ConvulsionsJanuary 17, 2017 by Thomas Tatum
The automotive industry is perhaps a case in point: German cars, for example, are comparatively expensive but represent state-of-the-art engineering and thus continue to sell well worldwide (logically, one reason why VW is under enormous pressure in Germany to address and rectify its recent history of cheating on emissions–nothing less than the Made in Germany brand is at stake). All political rhetoric aside, Americans recognize as much. There is little desire among Americans that their kids harvest veggies in Salina, clean hotel rooms in Wichita or drive a cab in New York. What is in demand are well-paid manufacturing jobs but, in all honesty, where in the developed world are low-skill manufacturing jobs on the rise? Or well-paid? A knowledge-based-economy more aptly describes the future, a skilled workforce designing, engineering and manufacturing specific higher-end products which can be sold competitively and profitably in a global market. Energy, bio-engineering, aerospace and IT-technology are a few examples of fields in which Americans can retain a formidable lead if they invest prudently and also work at understanding their customers and markets.
This last thought is also one of significance. In recent years, one can witness American companies losing market share or failing altogether as they shift toward IT-driven customer management processes in hot pursuit of efficiency. While there is some merit to using such technology, it doesn’t cover all the bases–bringing down cost is not a benefit if a large chunk of the business is sacrificed to achieve it. We have seen an American retailer dropping $1bn before quitting Germany and its otherwise robust retail sector. We have seen a US automobile manufacturer lose hundreds of millions of dollars in a muddled sponsoring/rebranding effort on the other side of the Atlantic. We can observe US companies selling everything from cars to business jets to premium brand guitars shifting the focus of their activities toward CRM software such as SalesForce and losing their thus far often fiercely loyal European customer base while doing so. The lesson here is that knowledge is not always technical and it cannot always be reduced to algorithms with universal validity. And that ongoing investment in qualified people on the factory floor and in the field is still a legitimate strategy to sow the seeds of long-term success and further growth.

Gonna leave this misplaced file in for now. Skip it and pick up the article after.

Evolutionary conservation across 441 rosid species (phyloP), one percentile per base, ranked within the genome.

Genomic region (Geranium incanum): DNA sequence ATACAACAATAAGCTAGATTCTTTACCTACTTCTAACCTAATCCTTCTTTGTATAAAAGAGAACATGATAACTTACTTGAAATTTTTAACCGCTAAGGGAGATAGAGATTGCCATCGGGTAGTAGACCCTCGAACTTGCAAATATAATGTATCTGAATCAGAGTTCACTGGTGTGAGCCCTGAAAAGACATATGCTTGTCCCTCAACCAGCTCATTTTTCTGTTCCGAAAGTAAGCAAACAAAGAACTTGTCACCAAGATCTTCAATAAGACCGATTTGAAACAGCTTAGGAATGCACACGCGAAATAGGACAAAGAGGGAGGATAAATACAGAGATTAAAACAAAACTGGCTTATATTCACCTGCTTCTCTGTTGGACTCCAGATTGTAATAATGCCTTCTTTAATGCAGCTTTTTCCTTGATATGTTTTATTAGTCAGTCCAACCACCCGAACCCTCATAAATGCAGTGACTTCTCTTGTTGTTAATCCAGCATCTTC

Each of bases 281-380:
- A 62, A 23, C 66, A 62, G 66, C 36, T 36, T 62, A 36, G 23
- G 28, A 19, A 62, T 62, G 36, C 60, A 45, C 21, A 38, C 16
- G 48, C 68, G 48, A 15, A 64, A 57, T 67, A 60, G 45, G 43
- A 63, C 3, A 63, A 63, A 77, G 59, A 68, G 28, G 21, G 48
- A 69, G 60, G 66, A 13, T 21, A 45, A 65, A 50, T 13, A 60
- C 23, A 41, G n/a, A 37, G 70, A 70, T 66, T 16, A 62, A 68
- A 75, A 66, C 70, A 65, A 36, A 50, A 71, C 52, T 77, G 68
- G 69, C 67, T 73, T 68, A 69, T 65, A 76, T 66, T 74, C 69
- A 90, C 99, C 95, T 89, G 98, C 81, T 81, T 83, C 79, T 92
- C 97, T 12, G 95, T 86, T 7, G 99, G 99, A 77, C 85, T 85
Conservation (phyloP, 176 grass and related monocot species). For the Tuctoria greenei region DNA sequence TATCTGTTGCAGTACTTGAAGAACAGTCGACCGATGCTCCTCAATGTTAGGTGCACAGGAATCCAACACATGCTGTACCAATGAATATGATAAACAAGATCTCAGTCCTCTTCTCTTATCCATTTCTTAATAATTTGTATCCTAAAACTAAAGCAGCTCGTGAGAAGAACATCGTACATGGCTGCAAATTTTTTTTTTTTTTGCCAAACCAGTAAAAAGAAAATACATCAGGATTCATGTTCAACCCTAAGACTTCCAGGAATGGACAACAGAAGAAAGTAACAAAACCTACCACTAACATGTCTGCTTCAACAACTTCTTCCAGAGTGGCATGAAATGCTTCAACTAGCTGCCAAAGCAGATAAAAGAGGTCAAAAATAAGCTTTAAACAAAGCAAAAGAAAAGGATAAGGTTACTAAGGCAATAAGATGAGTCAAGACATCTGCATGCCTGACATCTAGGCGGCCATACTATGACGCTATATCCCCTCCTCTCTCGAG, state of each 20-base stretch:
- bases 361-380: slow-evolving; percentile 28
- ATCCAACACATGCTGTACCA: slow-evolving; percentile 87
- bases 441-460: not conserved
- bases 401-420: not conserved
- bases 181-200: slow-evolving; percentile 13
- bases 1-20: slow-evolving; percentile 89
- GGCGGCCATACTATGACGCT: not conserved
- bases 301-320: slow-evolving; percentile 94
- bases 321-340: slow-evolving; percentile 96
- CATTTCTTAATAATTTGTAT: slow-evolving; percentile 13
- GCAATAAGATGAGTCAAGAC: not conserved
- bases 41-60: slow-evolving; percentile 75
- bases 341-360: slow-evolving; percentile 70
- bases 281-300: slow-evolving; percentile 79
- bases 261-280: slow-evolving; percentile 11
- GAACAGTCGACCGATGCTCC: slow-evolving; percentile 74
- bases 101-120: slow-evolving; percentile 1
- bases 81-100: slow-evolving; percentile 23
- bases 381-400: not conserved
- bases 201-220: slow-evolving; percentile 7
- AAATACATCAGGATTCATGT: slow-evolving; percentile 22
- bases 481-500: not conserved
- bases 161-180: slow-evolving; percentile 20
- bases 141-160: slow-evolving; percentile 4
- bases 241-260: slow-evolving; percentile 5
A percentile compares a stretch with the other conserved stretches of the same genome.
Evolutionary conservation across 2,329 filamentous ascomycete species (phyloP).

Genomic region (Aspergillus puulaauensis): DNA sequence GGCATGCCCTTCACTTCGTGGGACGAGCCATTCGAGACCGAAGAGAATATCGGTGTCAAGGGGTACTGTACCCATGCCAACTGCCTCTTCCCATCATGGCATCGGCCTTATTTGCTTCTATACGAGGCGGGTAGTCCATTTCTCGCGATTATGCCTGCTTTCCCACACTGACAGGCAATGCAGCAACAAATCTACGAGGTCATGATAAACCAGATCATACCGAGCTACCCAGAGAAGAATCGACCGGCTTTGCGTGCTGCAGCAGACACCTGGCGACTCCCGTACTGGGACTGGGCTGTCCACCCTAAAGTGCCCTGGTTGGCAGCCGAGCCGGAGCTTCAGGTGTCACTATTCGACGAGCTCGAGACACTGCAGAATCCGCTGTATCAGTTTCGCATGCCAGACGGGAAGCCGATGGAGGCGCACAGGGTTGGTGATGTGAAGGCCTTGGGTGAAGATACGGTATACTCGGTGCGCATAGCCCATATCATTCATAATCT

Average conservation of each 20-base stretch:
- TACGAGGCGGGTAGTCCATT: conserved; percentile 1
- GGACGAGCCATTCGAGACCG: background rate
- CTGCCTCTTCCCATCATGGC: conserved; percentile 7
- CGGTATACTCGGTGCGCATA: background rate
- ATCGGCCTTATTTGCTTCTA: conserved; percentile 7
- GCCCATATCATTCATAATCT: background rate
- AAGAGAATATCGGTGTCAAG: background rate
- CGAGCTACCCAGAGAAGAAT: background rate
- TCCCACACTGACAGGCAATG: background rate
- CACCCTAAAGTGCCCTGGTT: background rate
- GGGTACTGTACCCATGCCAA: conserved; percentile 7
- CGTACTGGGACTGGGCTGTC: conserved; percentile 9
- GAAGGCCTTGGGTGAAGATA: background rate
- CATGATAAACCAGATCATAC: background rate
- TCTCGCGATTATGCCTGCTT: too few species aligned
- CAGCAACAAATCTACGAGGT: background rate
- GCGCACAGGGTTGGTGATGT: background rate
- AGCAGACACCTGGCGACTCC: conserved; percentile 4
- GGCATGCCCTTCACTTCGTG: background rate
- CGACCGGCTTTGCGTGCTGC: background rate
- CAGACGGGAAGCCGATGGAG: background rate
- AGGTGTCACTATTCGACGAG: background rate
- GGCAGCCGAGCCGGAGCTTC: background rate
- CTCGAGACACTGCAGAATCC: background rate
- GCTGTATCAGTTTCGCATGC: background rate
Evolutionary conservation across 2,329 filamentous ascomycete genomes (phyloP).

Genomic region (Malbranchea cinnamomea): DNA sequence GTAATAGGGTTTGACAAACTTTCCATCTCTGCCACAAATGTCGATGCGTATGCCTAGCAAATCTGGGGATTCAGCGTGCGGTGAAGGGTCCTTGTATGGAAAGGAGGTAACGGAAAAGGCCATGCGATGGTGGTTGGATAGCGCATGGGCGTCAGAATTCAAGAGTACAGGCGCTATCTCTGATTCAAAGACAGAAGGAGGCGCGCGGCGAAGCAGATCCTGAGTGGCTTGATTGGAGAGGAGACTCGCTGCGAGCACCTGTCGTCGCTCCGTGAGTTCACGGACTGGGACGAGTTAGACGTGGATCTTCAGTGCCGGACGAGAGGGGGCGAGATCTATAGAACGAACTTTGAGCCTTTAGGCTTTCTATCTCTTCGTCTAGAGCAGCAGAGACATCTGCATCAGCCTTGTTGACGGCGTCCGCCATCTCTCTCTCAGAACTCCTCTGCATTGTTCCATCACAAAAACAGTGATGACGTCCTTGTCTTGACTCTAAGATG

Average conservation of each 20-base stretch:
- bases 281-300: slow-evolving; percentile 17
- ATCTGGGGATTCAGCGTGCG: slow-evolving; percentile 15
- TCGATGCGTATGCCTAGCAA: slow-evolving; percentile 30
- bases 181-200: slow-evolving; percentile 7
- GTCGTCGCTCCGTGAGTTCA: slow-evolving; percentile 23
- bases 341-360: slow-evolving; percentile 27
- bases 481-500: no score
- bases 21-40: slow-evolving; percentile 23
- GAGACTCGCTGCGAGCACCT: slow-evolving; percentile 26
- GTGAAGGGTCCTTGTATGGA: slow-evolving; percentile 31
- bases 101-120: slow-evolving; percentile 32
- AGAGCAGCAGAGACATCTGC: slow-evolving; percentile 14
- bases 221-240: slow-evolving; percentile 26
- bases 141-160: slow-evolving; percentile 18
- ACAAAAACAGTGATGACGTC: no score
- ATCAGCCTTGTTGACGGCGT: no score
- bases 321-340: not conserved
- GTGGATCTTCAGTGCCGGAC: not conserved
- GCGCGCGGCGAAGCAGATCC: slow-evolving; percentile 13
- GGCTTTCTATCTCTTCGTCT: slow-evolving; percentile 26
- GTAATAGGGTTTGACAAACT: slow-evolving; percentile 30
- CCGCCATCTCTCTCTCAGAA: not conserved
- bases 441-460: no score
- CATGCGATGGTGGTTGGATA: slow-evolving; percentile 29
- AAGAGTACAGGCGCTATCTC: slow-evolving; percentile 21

In the past, America has reinvented itself again and again, its cities transforming themselves as they absorbed successive waves of immigrants eager for opportunity, its industries giving quick rise to new products and processes while others disappeared just as rapidly. While some of the challenges we face appear daunting, they are arguably no greater than what previous generations of Americans were confronted with. Each of these generations has possessed its own unique tools, skills and mindset to master change but no one has succeeded or endured by simply denying the validity of this change–our lives and livelihoods are inextricably intertwined with the wheel of progress. Instead of appealing to populist instincts and suggesting the effects of globalization can somehow be reversed, it would be much more productive–and honest–to encourage those Americans who fear for their livelihood to look forward, not back. Economic progress and growth is not always linear and certainly not always painless. Nor does it promise instant gratification. But it does set the stage so that our children, the next generation, benefit. Bringing back unsustainable industries, coal mines and steel mills will not help them build their own future. It will only burn up resources which will be needed otherwise as technology advances. And the pain or discontent of those who bet their future on these dinosaurs will be no less.